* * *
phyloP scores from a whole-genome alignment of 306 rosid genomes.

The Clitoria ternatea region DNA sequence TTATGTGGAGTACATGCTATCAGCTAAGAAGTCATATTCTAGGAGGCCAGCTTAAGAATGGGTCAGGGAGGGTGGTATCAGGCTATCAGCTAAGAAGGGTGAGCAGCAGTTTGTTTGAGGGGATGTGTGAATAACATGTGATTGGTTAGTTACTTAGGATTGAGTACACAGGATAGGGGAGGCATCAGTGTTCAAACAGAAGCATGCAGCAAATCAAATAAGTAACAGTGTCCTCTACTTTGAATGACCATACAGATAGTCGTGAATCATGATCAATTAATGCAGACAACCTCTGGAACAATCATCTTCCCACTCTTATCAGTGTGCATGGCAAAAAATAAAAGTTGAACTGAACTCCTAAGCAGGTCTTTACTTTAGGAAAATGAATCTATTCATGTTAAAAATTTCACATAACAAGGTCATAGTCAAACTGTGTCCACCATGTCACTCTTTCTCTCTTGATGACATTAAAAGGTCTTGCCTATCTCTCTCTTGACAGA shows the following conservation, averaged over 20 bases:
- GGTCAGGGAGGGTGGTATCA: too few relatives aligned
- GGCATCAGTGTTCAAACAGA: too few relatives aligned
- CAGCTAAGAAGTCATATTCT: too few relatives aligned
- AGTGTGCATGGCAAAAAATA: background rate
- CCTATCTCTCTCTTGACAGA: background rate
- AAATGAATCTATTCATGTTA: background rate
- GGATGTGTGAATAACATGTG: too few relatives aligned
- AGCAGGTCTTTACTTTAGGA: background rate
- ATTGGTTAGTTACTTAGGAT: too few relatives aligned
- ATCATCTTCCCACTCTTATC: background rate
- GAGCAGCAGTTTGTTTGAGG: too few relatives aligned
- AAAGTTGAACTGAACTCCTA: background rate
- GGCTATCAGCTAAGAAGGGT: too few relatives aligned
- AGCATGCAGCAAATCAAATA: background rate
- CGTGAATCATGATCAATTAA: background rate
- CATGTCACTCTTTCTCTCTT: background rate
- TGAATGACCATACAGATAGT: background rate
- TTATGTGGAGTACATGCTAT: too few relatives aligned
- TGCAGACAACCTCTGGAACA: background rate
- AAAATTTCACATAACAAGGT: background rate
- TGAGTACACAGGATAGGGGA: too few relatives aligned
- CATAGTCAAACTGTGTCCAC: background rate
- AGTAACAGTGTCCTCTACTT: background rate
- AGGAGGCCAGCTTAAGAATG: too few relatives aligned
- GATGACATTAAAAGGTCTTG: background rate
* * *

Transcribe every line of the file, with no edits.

phyloP scores from a whole-genome alignment of 306 rosid genomes.

The Clitoria ternatea region DNA sequence TTATGTGGAGTACATGCTATCAGCTAAGAAGTCATATTCTAGGAGGCCAGCTTAAGAATGGGTCAGGGAGGGTGGTATCAGGCTATCAGCTAAGAAGGGTGAGCAGCAGTTTGTTTGAGGGGATGTGTGAATAACATGTGATTGGTTAGTTACTTAGGATTGAGTACACAGGATAGGGGAGGCATCAGTGTTCAAACAGAAGCATGCAGCAAATCAAATAAGTAACAGTGTCCTCTACTTTGAATGACCATACAGATAGTCGTGAATCATGATCAATTAATGCAGACAACCTCTGGAACAATCATCTTCCCACTCTTATCAGTGTGCATGGCAAAAAATAAAAGTTGAACTGAACTCCTAAGCAGGTCTTTACTTTAGGAAAATGAATCTATTCATGTTAAAAATTTCACATAACAAGGTCATAGTCAAACTGTGTCCACCATGTCACTCTTTCTCTCTTGATGACATTAAAAGGTCTTGCCTATCTCTCTCTTGACAGA shows the following conservation, averaged over 20 bases:
- GGTCAGGGAGGGTGGTATCA: too few relatives aligned
- GGCATCAGTGTTCAAACAGA: too few relatives aligned
- CAGCTAAGAAGTCATATTCT: too few relatives aligned
- AGTGTGCATGGCAAAAAATA: background rate
- CCTATCTCTCTCTTGACAGA: background rate
- AAATGAATCTATTCATGTTA: background rate
- GGATGTGTGAATAACATGTG: too few relatives aligned
- AGCAGGTCTTTACTTTAGGA: background rate
- ATTGGTTAGTTACTTAGGAT: too few relatives aligned
- ATCATCTTCCCACTCTTATC: background rate
- GAGCAGCAGTTTGTTTGAGG: too few relatives aligned
- AAAGTTGAACTGAACTCCTA: background rate
- GGCTATCAGCTAAGAAGGGT: too few relatives aligned
- AGCATGCAGCAAATCAAATA: background rate
- CGTGAATCATGATCAATTAA: background rate
- CATGTCACTCTTTCTCTCTT: background rate
- TGAATGACCATACAGATAGT: background rate
- TTATGTGGAGTACATGCTAT: too few relatives aligned
- TGCAGACAACCTCTGGAACA: background rate
- AAAATTTCACATAACAAGGT: background rate
- TGAGTACACAGGATAGGGGA: too few relatives aligned
- CATAGTCAAACTGTGTCCAC: background rate
- AGTAACAGTGTCCTCTACTT: background rate
- AGGAGGCCAGCTTAAGAATG: too few relatives aligned
- GATGACATTAAAAGGTCTTG: background rate